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Humppa is a type of music from Finland. It is related to jazz and very fast foxtrot, played two beats to a bar (2
4 or 2
2). Typical speed is about 220 to 260 beats per minute. Humppa is also the name of a few social dances danced to humppa music. All dances involve bounce that follows the strong bass of the music. In Finnish language, the word humppa can also be used for all social dancing. The name humppa was invented by Antero Alpola for a radio show in the 1950s. He picked it up from German Oktoberfest where the locals used the word to describe the playing of the band. The band probably used a tuba, as the sound of tuba on the first beat is like hump, the second beat coming as a pa. (The related German style is known as oompah.)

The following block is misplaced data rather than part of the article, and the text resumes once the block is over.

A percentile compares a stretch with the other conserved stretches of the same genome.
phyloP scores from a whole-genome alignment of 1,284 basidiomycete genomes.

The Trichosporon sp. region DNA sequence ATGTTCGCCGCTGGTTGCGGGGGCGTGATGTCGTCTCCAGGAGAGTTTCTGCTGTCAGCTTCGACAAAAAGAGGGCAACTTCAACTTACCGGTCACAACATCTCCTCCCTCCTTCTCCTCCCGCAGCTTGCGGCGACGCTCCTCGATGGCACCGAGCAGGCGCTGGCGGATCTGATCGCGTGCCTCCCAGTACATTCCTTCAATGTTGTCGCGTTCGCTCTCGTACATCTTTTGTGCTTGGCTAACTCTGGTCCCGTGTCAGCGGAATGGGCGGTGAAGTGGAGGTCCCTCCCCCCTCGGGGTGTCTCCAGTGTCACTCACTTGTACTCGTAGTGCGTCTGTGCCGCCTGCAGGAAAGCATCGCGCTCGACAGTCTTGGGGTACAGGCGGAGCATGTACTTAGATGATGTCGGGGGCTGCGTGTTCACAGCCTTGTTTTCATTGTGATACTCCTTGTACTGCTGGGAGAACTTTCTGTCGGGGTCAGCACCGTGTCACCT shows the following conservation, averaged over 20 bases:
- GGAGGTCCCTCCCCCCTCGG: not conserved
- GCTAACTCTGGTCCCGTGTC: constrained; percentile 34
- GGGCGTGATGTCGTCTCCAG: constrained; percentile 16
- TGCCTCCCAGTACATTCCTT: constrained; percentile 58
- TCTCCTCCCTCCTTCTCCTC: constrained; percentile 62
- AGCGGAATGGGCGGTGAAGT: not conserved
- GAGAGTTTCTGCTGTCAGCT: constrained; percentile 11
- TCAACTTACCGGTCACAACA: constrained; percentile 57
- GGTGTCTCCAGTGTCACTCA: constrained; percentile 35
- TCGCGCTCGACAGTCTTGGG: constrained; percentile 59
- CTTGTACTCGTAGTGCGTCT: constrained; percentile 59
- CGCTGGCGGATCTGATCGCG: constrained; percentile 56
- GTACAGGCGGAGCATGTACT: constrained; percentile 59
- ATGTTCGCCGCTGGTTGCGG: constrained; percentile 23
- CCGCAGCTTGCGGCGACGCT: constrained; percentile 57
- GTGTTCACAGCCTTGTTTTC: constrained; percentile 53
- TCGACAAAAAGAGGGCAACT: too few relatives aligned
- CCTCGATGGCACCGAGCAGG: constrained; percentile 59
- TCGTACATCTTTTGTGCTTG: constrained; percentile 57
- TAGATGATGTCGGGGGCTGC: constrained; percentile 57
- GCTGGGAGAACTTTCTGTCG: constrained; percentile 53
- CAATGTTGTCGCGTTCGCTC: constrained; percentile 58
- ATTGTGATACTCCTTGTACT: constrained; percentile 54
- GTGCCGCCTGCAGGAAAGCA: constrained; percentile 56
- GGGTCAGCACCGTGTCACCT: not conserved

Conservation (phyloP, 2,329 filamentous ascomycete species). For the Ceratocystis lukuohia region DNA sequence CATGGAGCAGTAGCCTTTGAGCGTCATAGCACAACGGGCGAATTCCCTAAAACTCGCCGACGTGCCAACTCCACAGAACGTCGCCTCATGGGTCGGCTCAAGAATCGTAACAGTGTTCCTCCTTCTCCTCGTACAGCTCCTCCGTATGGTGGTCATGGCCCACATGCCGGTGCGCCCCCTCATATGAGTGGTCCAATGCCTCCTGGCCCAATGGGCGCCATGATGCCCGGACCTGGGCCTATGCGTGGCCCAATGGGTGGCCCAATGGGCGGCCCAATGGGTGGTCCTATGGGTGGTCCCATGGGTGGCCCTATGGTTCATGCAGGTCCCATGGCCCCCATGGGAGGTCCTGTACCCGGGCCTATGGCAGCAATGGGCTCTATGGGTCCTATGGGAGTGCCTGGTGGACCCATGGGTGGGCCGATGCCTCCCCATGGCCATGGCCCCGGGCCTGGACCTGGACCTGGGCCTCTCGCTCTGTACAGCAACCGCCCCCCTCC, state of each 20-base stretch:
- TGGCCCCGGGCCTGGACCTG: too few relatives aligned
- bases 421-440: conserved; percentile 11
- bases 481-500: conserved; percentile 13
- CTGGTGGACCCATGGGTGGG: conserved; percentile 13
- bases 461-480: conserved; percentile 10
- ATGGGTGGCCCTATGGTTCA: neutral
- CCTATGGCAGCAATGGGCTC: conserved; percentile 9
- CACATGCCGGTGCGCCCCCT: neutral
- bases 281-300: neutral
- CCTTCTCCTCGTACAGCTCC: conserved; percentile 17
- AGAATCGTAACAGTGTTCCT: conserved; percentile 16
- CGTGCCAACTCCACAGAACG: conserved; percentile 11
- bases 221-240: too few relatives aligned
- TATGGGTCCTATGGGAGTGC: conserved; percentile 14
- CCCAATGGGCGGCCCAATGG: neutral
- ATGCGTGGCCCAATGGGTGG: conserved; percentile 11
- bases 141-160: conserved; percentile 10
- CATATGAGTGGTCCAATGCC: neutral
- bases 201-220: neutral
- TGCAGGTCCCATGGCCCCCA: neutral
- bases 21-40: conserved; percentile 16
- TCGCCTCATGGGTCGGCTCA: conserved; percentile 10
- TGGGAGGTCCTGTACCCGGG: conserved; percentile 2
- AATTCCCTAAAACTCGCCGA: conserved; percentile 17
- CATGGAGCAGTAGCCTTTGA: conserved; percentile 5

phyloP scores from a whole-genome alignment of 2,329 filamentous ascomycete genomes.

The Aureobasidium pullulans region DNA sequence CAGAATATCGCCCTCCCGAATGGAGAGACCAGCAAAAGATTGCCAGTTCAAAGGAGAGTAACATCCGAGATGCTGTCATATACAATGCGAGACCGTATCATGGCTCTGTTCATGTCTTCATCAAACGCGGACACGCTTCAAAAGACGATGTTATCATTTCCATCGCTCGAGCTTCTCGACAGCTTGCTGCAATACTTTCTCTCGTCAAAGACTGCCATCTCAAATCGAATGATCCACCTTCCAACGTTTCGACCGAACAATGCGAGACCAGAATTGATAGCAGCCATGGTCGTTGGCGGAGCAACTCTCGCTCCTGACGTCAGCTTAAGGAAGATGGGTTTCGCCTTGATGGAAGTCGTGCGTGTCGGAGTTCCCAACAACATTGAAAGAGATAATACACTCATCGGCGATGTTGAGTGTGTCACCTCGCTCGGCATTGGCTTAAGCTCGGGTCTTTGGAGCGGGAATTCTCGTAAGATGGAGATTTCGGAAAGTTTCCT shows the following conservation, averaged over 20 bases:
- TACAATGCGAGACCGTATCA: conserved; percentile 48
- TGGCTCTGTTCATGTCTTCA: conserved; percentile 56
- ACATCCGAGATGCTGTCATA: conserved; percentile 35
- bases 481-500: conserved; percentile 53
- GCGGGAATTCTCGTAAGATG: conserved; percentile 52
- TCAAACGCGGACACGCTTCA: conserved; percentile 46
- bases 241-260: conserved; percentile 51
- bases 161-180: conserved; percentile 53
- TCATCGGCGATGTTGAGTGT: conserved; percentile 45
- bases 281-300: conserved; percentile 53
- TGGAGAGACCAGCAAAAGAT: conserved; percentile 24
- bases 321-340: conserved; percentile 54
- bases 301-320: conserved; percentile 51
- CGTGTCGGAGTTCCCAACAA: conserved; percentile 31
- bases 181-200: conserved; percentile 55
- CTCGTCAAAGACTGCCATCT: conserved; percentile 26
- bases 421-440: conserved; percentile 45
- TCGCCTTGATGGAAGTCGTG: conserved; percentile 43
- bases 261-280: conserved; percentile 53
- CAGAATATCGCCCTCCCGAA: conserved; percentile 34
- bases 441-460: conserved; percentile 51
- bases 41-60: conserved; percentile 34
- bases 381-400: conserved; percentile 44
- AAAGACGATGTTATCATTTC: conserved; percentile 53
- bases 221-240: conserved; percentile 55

There are three different dances typically danced to humppa music, and they have existed long before the word "humppa" was coined. One form of Humppa dance is related to one-step, which arrived in Finland 1913. In this kind of humppa, both dancers take a step on each first beat (on "hump") and progress to the direction of dance. This is danced making turns in closed position or making figures by changing various open positions. The second Humppa form is related to two-step, which came to Finland in 1910. This Humppa has some rhythm and movement from samba and waltz. A third form of dance, Nilkku, is based on a slow, slow, quick, quick rhythm. The first quick step hardly takes any weight and gives the dance an appearance of limping.
In early 1970s pop music and dancing alone almost killed social dancing, but revival of humppa since mid-1970s keeps the traditional social dancing alive.